Bollywood and the Hinduja Brothers

The following passage is taken from Amrit Wilson’s book Dream, Questions, Struggles: South Asian Women in Britain (Pluto Press, 2006) – a book borrowed from Evington library.

A Few Messages from Bollywood

“As we have seen in the context of weddings, Bollywood is increasingly influencing the lives of the South Asian diaspora. Two Bollywood films which have been particularly influential in this respect over the last ten years and are mega-hits in both India and Britain are Hum Aapke Hain Koun (HAHK) (1995) and Kabhi Khushie, Kabhi Gham (K3G) (2002).

“The two films have very different storylines but they also have striking similarities. Both present a sanitised picture of India, with none of the poverty which might embarrass Asians living in the West and none of the ‘strangeness’ which might make them or their children feel uncomfortable in white society; and both focus on the consumption of commodities (often with brand labels clearly visible) while at the same time presenting a new Hindu identity – upper caste, ‘modern’, market-led and conservative – which fits in with the right-wing Hindu nationalist ideology of the BJP (see Chapter 3).” (p.134)

Baghban (2003) is the story of an elderly (though still very glamorous) couple, Raj Malhotra, played by mega-star Amitabh Bachchan, and his wife Pooja (Hema Malini), who, although they are apparently not well off (Raj is a bank employee), live in a palatial house and are deeply romantic about each other… (p.135)

“I realise that despite Baghban’s powerful evocation of the modern Hindu identity (also glorified in HAHK and K3G), it does not in any way appear anti-Muslim. It will not lose audiences in Muslim countries or among the Muslim South Asian diaspora. Instead – like similar films – it concentrates on a more immediate goal – the constant redefining and strengthening of a modern investor-friendly Hindu identity which appeals especially to the diaspora. There is the projection of wealth and material success – opulent houses and large-scale ownership – as something akin to dignity, honour, even godliness: in K3G it’s made explicit that when the father has amassed a huge fortune, it is the son’s duty to acquire even more; and in Baghban, the bad sons were sweating it out as the employees of multinationals but the good adopted son had his own business as a successful car dealer. These contemporary Bollywood blockbusters also project a very conservative patriarchy, which glorifies the extended family and insists on the wife’s total dedication and subservience to her husband, and the daughter-in-law’s self-abasement before her in-laws. This reflects the desperate efforts of the Indian, and in Britain the middle-class Asian extended family, to survive as an institution in the face of a variety of threats, most centrally the fact that women are increasingly economically independent.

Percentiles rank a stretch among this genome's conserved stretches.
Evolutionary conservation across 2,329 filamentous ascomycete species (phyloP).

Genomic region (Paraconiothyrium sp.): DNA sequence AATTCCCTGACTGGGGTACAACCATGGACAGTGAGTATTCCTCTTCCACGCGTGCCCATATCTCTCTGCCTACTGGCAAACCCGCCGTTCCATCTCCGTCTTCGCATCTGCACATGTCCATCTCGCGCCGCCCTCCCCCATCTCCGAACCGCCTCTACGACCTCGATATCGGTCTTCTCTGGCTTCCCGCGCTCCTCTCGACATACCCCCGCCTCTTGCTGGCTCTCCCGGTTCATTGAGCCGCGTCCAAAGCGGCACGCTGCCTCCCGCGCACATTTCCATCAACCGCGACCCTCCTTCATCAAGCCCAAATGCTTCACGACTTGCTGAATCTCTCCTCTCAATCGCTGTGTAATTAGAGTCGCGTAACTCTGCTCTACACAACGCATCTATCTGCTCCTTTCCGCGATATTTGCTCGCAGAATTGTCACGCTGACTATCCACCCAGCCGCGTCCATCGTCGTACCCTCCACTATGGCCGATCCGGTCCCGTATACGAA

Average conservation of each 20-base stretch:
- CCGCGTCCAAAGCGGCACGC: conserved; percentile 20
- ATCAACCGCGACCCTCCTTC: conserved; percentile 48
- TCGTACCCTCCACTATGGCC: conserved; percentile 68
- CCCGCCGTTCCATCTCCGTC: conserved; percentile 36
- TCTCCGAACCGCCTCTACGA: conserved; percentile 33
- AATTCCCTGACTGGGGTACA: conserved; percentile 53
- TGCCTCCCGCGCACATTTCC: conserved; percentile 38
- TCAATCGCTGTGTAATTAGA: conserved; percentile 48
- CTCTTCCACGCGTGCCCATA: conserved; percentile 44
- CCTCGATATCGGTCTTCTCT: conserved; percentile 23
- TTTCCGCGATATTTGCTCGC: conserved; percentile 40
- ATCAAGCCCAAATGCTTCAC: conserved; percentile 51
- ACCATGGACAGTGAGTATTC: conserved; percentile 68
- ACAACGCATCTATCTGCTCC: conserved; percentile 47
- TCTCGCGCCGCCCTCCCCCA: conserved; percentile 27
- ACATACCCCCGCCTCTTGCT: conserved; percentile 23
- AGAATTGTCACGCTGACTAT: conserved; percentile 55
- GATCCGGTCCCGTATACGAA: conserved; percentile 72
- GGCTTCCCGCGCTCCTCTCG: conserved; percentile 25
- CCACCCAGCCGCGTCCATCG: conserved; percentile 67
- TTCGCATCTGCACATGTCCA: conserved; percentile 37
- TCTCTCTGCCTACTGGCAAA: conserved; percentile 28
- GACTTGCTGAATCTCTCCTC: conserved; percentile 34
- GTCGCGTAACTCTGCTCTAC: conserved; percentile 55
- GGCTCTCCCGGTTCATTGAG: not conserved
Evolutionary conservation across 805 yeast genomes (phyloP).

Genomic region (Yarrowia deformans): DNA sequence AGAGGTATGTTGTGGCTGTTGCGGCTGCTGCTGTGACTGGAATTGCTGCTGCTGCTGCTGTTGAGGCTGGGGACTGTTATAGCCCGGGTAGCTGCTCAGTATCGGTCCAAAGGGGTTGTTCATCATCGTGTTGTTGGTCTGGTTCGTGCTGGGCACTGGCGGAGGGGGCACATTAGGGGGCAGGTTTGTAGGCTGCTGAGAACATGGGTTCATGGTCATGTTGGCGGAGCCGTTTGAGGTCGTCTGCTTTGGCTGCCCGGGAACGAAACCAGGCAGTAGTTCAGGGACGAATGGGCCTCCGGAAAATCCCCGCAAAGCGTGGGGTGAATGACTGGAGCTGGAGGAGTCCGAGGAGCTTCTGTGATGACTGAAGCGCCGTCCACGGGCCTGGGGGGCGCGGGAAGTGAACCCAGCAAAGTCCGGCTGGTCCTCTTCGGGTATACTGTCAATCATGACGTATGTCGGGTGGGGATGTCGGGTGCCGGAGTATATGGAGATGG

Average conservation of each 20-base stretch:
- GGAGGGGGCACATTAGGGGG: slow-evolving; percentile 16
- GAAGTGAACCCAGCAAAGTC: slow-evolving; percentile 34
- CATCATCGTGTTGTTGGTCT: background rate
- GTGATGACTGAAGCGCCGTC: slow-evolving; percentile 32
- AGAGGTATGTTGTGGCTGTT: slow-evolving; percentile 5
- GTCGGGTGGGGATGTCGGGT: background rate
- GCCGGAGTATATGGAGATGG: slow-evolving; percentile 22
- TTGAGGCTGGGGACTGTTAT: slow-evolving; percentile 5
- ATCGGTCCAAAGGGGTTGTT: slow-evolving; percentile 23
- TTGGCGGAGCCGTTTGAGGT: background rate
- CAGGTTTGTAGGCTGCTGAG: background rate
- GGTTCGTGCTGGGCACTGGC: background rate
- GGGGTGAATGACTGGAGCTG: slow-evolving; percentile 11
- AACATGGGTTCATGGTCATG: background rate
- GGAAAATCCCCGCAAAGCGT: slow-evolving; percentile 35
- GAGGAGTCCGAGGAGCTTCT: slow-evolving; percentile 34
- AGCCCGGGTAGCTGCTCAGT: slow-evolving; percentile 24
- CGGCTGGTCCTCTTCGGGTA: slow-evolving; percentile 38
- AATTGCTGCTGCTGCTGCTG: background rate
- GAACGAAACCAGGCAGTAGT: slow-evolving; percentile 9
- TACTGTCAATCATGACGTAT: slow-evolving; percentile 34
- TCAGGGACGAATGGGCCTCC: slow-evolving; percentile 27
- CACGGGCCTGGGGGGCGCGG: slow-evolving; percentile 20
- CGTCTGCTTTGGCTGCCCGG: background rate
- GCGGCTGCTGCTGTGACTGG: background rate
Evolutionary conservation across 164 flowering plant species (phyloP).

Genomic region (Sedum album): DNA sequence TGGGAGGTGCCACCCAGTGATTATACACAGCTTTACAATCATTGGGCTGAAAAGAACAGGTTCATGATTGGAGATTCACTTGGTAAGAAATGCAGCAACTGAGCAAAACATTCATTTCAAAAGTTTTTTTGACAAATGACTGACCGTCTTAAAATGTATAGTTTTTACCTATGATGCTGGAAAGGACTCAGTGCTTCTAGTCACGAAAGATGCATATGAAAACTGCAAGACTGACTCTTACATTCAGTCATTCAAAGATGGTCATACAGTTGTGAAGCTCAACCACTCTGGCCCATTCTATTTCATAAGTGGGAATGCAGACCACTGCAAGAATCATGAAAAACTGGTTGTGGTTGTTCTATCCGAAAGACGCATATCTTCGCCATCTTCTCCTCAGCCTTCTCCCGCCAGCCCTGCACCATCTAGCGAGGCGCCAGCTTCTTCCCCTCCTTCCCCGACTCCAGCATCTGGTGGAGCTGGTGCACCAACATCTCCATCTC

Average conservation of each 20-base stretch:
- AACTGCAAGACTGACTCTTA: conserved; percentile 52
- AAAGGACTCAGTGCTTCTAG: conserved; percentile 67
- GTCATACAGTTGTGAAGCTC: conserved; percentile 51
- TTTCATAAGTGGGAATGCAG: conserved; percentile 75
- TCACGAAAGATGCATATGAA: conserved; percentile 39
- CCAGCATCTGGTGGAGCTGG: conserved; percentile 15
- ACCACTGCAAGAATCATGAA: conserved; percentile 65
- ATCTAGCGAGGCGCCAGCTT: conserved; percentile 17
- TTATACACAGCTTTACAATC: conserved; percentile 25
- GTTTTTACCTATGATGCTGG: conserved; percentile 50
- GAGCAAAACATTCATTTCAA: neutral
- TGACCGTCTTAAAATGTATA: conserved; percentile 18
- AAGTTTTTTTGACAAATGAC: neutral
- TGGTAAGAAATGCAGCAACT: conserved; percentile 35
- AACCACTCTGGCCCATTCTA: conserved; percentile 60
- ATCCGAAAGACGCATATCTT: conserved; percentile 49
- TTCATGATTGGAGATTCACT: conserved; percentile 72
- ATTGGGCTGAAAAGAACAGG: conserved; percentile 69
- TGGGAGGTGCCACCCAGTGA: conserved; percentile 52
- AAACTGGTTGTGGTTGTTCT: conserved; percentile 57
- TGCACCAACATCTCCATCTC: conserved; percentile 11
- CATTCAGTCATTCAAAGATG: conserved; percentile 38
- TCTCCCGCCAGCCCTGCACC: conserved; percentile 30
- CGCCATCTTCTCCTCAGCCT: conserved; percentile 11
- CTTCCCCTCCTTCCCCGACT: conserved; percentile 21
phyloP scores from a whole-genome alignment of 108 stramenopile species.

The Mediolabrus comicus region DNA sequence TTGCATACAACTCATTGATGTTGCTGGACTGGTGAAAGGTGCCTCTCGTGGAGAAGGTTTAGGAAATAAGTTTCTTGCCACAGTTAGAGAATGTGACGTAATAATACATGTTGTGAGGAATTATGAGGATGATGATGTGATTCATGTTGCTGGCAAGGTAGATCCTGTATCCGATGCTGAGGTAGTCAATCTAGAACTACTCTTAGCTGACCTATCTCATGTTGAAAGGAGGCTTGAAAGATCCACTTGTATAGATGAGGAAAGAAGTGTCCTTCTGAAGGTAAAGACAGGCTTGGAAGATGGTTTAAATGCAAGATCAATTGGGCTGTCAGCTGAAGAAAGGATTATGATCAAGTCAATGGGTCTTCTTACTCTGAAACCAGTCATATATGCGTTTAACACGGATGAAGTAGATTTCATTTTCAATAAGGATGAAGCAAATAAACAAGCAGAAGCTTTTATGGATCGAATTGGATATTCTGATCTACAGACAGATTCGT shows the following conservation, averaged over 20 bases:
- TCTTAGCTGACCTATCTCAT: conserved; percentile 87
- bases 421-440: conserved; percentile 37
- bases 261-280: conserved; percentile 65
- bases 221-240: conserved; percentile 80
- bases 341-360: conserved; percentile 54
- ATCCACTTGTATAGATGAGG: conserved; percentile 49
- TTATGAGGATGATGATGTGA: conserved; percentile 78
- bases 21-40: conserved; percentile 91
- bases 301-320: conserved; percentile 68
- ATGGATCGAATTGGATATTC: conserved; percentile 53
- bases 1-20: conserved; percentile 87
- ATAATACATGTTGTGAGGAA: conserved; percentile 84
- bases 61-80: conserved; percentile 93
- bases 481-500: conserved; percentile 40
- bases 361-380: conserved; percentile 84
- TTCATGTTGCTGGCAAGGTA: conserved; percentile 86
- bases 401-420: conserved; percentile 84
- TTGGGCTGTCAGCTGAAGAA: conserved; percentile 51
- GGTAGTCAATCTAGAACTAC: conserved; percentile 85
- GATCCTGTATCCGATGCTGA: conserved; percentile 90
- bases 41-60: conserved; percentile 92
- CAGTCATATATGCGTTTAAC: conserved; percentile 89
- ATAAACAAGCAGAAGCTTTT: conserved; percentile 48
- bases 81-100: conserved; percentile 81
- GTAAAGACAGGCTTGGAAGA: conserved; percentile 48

Baghban shares the ‘family values’ of HAHK and K3G, but it is a few steps ahead in terms of the Hindutva agenda – the appearance of the battling grandmother who dispatches the potentially rapist boyfriend, for example, brings back images of right-wing Hindu women activists.

Baghban is not a mega-hit on the scale of HAHK or K3G but it is undoubtedly a trailbalzer. It is also particularly important because it is the first film financed by the Hinduja brothers, recently listed as the richest Asians in Britain, who are making inroads into Bollywood.” (pp.136-7)

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